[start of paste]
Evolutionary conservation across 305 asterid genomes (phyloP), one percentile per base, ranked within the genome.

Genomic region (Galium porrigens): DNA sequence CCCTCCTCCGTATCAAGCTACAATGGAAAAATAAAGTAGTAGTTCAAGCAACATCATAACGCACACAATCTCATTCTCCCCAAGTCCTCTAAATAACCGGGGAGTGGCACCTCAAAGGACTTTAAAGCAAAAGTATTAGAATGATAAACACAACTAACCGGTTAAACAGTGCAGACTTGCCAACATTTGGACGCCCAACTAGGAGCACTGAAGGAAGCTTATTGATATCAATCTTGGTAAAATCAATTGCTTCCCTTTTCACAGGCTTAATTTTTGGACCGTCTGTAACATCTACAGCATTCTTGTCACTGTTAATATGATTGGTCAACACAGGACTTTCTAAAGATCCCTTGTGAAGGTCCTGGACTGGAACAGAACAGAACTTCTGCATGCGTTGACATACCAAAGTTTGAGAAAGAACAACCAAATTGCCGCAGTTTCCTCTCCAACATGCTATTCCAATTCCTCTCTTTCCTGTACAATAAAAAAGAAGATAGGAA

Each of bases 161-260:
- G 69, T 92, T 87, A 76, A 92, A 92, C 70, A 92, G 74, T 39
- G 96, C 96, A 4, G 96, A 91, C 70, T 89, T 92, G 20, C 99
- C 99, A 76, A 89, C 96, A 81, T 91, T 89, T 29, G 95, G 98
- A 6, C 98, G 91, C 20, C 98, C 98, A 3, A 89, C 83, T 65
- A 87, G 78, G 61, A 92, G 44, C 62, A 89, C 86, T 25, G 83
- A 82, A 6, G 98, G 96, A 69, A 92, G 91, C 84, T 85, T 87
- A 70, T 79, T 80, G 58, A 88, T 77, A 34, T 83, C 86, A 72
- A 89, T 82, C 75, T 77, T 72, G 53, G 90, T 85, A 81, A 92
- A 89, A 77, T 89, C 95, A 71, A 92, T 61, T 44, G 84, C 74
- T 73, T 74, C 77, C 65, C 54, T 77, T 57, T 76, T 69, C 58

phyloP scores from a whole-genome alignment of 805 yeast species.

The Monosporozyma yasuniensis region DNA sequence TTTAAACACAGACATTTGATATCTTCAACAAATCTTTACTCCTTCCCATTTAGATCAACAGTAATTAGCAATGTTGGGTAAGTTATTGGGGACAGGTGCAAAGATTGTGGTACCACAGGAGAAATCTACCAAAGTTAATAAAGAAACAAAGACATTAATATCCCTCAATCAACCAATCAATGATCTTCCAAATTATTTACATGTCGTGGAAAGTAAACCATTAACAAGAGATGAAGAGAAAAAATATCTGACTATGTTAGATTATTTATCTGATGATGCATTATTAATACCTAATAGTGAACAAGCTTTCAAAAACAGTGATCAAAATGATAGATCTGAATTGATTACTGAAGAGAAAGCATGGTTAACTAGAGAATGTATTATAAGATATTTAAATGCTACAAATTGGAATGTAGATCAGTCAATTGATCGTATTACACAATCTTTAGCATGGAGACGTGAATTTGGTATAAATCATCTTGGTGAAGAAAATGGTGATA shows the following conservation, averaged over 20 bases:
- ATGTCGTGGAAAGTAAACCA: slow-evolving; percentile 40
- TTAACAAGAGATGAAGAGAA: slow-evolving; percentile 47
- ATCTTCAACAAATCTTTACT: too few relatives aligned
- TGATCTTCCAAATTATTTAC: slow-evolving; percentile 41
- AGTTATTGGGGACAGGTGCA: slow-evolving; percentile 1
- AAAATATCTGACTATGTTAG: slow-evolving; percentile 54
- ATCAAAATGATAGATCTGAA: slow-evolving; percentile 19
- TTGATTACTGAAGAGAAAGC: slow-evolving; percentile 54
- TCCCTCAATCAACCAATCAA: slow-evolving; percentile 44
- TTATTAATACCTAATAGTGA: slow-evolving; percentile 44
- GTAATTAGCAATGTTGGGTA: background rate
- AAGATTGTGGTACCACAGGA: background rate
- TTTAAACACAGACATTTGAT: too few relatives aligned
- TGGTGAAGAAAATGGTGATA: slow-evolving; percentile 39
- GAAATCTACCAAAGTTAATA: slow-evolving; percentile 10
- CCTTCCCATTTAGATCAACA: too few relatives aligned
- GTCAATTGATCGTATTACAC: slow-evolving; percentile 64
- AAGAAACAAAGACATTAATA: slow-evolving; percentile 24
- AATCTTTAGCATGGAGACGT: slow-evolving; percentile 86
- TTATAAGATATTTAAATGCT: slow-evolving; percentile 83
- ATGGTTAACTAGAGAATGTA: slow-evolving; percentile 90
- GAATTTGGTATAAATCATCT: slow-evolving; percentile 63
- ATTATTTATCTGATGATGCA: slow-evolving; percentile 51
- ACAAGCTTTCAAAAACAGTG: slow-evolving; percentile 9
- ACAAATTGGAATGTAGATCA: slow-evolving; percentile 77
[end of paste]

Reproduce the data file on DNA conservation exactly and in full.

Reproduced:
Evolutionary conservation across 305 asterid genomes (phyloP), one percentile per base, ranked within the genome.

Genomic region (Galium porrigens): DNA sequence CCCTCCTCCGTATCAAGCTACAATGGAAAAATAAAGTAGTAGTTCAAGCAACATCATAACGCACACAATCTCATTCTCCCCAAGTCCTCTAAATAACCGGGGAGTGGCACCTCAAAGGACTTTAAAGCAAAAGTATTAGAATGATAAACACAACTAACCGGTTAAACAGTGCAGACTTGCCAACATTTGGACGCCCAACTAGGAGCACTGAAGGAAGCTTATTGATATCAATCTTGGTAAAATCAATTGCTTCCCTTTTCACAGGCTTAATTTTTGGACCGTCTGTAACATCTACAGCATTCTTGTCACTGTTAATATGATTGGTCAACACAGGACTTTCTAAAGATCCCTTGTGAAGGTCCTGGACTGGAACAGAACAGAACTTCTGCATGCGTTGACATACCAAAGTTTGAGAAAGAACAACCAAATTGCCGCAGTTTCCTCTCCAACATGCTATTCCAATTCCTCTCTTTCCTGTACAATAAAAAAGAAGATAGGAA

Each of bases 161-260:
- G 69, T 92, T 87, A 76, A 92, A 92, C 70, A 92, G 74, T 39
- G 96, C 96, A 4, G 96, A 91, C 70, T 89, T 92, G 20, C 99
- C 99, A 76, A 89, C 96, A 81, T 91, T 89, T 29, G 95, G 98
- A 6, C 98, G 91, C 20, C 98, C 98, A 3, A 89, C 83, T 65
- A 87, G 78, G 61, A 92, G 44, C 62, A 89, C 86, T 25, G 83
- A 82, A 6, G 98, G 96, A 69, A 92, G 91, C 84, T 85, T 87
- A 70, T 79, T 80, G 58, A 88, T 77, A 34, T 83, C 86, A 72
- A 89, T 82, C 75, T 77, T 72, G 53, G 90, T 85, A 81, A 92
- A 89, A 77, T 89, C 95, A 71, A 92, T 61, T 44, G 84, C 74
- T 73, T 74, C 77, C 65, C 54, T 77, T 57, T 76, T 69, C 58

phyloP scores from a whole-genome alignment of 805 yeast species.

The Monosporozyma yasuniensis region DNA sequence TTTAAACACAGACATTTGATATCTTCAACAAATCTTTACTCCTTCCCATTTAGATCAACAGTAATTAGCAATGTTGGGTAAGTTATTGGGGACAGGTGCAAAGATTGTGGTACCACAGGAGAAATCTACCAAAGTTAATAAAGAAACAAAGACATTAATATCCCTCAATCAACCAATCAATGATCTTCCAAATTATTTACATGTCGTGGAAAGTAAACCATTAACAAGAGATGAAGAGAAAAAATATCTGACTATGTTAGATTATTTATCTGATGATGCATTATTAATACCTAATAGTGAACAAGCTTTCAAAAACAGTGATCAAAATGATAGATCTGAATTGATTACTGAAGAGAAAGCATGGTTAACTAGAGAATGTATTATAAGATATTTAAATGCTACAAATTGGAATGTAGATCAGTCAATTGATCGTATTACACAATCTTTAGCATGGAGACGTGAATTTGGTATAAATCATCTTGGTGAAGAAAATGGTGATA shows the following conservation, averaged over 20 bases:
- ATGTCGTGGAAAGTAAACCA: slow-evolving; percentile 40
- TTAACAAGAGATGAAGAGAA: slow-evolving; percentile 47
- ATCTTCAACAAATCTTTACT: too few relatives aligned
- TGATCTTCCAAATTATTTAC: slow-evolving; percentile 41
- AGTTATTGGGGACAGGTGCA: slow-evolving; percentile 1
- AAAATATCTGACTATGTTAG: slow-evolving; percentile 54
- ATCAAAATGATAGATCTGAA: slow-evolving; percentile 19
- TTGATTACTGAAGAGAAAGC: slow-evolving; percentile 54
- TCCCTCAATCAACCAATCAA: slow-evolving; percentile 44
- TTATTAATACCTAATAGTGA: slow-evolving; percentile 44
- GTAATTAGCAATGTTGGGTA: background rate
- AAGATTGTGGTACCACAGGA: background rate
- TTTAAACACAGACATTTGAT: too few relatives aligned
- TGGTGAAGAAAATGGTGATA: slow-evolving; percentile 39
- GAAATCTACCAAAGTTAATA: slow-evolving; percentile 10
- CCTTCCCATTTAGATCAACA: too few relatives aligned
- GTCAATTGATCGTATTACAC: slow-evolving; percentile 64
- AAGAAACAAAGACATTAATA: slow-evolving; percentile 24
- AATCTTTAGCATGGAGACGT: slow-evolving; percentile 86
- TTATAAGATATTTAAATGCT: slow-evolving; percentile 83
- ATGGTTAACTAGAGAATGTA: slow-evolving; percentile 90
- GAATTTGGTATAAATCATCT: slow-evolving; percentile 63
- ATTATTTATCTGATGATGCA: slow-evolving; percentile 51
- ACAAGCTTTCAAAAACAGTG: slow-evolving; percentile 9
- ACAAATTGGAATGTAGATCA: slow-evolving; percentile 77